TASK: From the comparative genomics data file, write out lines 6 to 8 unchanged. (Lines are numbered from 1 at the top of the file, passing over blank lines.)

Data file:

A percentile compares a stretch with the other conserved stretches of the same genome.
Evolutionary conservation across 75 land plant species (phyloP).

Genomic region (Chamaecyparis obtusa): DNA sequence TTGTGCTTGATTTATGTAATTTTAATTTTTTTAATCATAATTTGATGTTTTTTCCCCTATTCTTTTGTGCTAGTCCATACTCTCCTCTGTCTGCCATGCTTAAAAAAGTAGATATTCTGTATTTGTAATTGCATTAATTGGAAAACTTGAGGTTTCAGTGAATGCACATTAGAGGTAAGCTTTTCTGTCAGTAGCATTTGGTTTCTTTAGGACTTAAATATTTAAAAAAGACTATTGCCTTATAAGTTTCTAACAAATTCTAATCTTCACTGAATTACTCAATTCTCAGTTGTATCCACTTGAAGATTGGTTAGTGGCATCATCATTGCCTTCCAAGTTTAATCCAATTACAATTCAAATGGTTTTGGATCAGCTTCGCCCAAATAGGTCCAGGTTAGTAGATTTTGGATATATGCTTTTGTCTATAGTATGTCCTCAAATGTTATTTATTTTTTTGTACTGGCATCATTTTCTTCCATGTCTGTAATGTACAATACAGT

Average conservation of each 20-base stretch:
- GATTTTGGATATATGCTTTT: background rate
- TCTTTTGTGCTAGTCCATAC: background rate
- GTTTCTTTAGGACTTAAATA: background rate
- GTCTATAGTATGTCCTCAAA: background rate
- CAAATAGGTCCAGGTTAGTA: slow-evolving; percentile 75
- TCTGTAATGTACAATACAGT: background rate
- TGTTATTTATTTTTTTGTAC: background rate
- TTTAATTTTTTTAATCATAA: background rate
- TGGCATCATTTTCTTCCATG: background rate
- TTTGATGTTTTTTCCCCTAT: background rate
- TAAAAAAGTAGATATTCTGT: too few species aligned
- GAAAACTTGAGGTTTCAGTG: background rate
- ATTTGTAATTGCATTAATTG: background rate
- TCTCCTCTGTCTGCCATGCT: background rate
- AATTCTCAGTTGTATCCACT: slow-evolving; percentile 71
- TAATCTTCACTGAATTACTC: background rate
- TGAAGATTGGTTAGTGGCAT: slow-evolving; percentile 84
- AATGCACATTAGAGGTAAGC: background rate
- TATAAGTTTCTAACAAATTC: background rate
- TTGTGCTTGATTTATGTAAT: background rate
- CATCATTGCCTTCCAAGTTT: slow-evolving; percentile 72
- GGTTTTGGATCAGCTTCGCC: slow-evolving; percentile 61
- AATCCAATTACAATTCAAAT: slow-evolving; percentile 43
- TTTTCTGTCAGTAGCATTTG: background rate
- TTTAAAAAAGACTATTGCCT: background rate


- TCTTTTGTGCTAGTCCATAC: background rate
- GTTTCTTTAGGACTTAAATA: background rate
- GTCTATAGTATGTCCTCAAA: background rate